The students we taught English to at the Hilltribe school were so enthusiastic to learn. The students did not just have enthusiasm for learning but for life. They were always looking to play games, make jokes, or sing songs. The students’ happiness always rubbed off on me, and I couldn’t help but smile throughout the class period. I also learned to be patient and easy-going while with them. As teachers, we had a teaching schedule for every day. However, the classes were rarely ready for us at the scheduled times. Usually, one student in the class would see us coming and take the next ten minutes rounding up the rest of the class. It was also difficult dealing with a language barrier, but I learned quickly that it was not worth it to get upset or discouraged. Instead, I tried to adopt the attitude of the Hilltribe school teachers of being laid back and relaxed. I discovered that my way of doing things was not always the right way of doing things.


The Southeast Asian Volunteer program at BYU has been successful because it combines close mentoring with required service placements, rigorous academics, and on-site experiences that simply cannot be had in a class room. By building off of service learning precepts, it also fit the larger pattern for academic growth found in the data from student evaluations as well as interviews with faculty directors. Based on interviews with multiple faculty directors of both successful and less successful international programs and multiple years of conducting the Southeast Asia program, we know that it takes a combination of academic rigor, the right opportunities for student involvement, a combination of high expectations and high faculty support and involvement with students, and the right types of students with the right motivations and expectations to produce an international program that will truly impact students – academically, socially, and culturally. We can’t deny that it also requires a bit of good luck. But international service learning programs have the right ingredients to produce a dramatic and unique academic impact on students by providing them with a consistent forum for involvement in their local communities, an academic framework for understanding their experiences, and enough informal interaction with their professor that they can process things in a relaxed and spontaneous manner. Most importantly, students find real-world applications to their learning and find their lives changed as a result. Such programs have the potential to produce not just better local citizens, but better world citizens.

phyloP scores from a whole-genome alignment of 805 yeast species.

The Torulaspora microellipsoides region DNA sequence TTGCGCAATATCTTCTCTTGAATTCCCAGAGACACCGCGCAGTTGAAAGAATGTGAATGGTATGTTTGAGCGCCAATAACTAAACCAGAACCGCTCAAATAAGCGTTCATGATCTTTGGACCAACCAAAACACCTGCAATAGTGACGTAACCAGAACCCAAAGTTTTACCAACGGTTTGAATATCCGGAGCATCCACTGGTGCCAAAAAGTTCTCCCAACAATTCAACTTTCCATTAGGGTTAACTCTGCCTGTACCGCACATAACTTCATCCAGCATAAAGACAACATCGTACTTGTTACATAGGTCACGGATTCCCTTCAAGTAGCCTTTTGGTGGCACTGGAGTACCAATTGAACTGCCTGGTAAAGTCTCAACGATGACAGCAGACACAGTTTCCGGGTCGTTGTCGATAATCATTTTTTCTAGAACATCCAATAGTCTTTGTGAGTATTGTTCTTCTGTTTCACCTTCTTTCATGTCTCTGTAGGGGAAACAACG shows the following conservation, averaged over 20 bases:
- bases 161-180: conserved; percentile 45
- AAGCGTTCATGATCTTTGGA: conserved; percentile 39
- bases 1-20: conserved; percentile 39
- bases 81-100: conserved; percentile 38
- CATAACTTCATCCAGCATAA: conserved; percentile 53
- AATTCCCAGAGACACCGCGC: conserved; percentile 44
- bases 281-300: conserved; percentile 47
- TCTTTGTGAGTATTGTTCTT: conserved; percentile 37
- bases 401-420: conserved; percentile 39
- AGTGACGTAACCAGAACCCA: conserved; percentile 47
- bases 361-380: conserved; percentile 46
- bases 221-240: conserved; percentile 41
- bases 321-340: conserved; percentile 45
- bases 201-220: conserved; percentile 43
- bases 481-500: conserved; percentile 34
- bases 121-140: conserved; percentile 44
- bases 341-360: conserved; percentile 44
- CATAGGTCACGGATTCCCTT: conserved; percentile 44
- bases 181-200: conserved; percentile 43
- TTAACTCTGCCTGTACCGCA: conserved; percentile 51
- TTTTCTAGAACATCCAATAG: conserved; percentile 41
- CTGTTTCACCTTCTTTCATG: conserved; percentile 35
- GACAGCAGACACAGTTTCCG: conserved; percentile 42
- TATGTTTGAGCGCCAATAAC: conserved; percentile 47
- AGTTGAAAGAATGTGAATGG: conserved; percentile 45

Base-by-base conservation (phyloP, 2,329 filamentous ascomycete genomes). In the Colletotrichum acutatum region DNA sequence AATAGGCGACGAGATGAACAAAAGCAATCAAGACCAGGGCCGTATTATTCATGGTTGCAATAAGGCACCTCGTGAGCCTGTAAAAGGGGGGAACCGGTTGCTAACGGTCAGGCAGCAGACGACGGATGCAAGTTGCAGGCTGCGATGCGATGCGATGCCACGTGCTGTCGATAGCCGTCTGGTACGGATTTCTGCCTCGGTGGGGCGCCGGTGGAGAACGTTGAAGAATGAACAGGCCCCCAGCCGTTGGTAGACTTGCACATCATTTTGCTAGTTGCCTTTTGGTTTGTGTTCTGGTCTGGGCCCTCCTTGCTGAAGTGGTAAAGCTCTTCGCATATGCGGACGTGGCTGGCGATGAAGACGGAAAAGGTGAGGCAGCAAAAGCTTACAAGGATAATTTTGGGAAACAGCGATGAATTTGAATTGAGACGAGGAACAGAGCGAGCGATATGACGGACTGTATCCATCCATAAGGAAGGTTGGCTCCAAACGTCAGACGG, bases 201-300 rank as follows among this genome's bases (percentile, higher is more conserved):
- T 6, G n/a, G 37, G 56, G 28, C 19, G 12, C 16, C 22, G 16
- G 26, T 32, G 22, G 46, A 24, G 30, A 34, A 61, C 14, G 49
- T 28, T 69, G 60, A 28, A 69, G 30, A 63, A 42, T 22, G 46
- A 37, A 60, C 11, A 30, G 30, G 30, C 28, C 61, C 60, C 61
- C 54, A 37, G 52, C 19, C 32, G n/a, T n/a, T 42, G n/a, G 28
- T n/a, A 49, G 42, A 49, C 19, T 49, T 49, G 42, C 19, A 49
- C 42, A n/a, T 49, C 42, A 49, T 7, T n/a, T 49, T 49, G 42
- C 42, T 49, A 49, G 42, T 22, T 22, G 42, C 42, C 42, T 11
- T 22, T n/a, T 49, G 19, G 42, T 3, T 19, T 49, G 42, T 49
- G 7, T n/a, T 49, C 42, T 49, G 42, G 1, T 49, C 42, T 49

Gmelch, George. 1997. Crossing cultures: Student travel and personal development. International Journal of Intercultural Relations 21(4): 475-490.

      Cash, R. William. 1993. Assessment of study-abroad programs using surveys of student participants. Paper presented at the Annual Forum of the Association for Institutional Research, Chicago, IL May 16-19, 1993.

      Sutton, Richard C. and Donald L. Rubin. 2004. The GLOSSARI Project: Initial Findings from a System-Wide Research Initiative on Study Abroad Learning Outcomes. Frontiers: The Interdisciplinary Journal of Study AbroadFall 2004: 65-82.

      Ingraham, Edward C. and Debra L. Peterson. 2004. Assessing the impact of study abroad on student learning at Michigan State University. Frontiers: The Interdisciplinary Journal of Study Abroad Fall 2004: 83-100.

      Norbeck, Jane S., Charlene Charlene Connolly, and JoEllen Koerner, eds. 1998. Caring and Community: Concepts and Models for Service-Learning in Nursing. Washington, D.C.: American Association for Higher Education.

      Vande Berg, Michael J., Al Balkcum, Mark Scheid, and Brian J. Whalen. 2004. The Georgetown University Consortium Project: A report at the halfway mark. Frontiers: The Interdisciplinary Journal of Study Abroad Fall 2004: 101-116.

      Wilkinson, S. 1995. Foreign Language Conversation and the Study Abroad Transition: A Case Study. Unpublished doctoral dissertation, Pennsylvania State University.

About the Authors:

Marie Bradshaw Durrant has a PhD in Sociology with research interests in how academic learning and international experiences are integrated as well as international study program evaluation. She was a research fellow at the Kennedy Center for International Studies at Brigham Young University with a specialty in service learning programs. She is now an independent consultant. You can reach Dr. Bradshaw Durrant at Marie Bradshaw Durant, 624 SWKT, Brigham Young University, Provo, UT 84602, 801/491-8246, or email

Ralph B. Brown is a professor of sociology at Brigham Young University with research and teaching interests in community development and rural and international development. He speaks Indonesian fluently and is conversant in Thai. You can reach Ralph B. Brown at 2034 JFSB Department of Sociology, Brigham Young University, Provo, Utah 84602, 801/422-3242, or email him at

John W. Bevell recently graduated from Brigham Young University with a major in Sociology. For the past two years, he worked as an undergraduate student facilitator for the Southeast Asia Volunteer program. You can reach John W. Bevell at Southeast Asia Volunteer, 2008 JFSB, Brigham Young University, Provo, Utah 84602, 801/422-3242, or email him at

Jacob B. Cluff is an undergraduate student at Brigham Young University studying sociology with an emphasis in research and analysis with two minors in Asian Studies and International Development. He speaks fluent Thai and has been a Southeast Asian volunteer program facilitator for the past three years. You can reach Jacob B. Cluff at Southeast Asia Volunteer, 2008 JFSB, Brigham Young University, Provo, Utah 84602, 801/422-3242, or email him at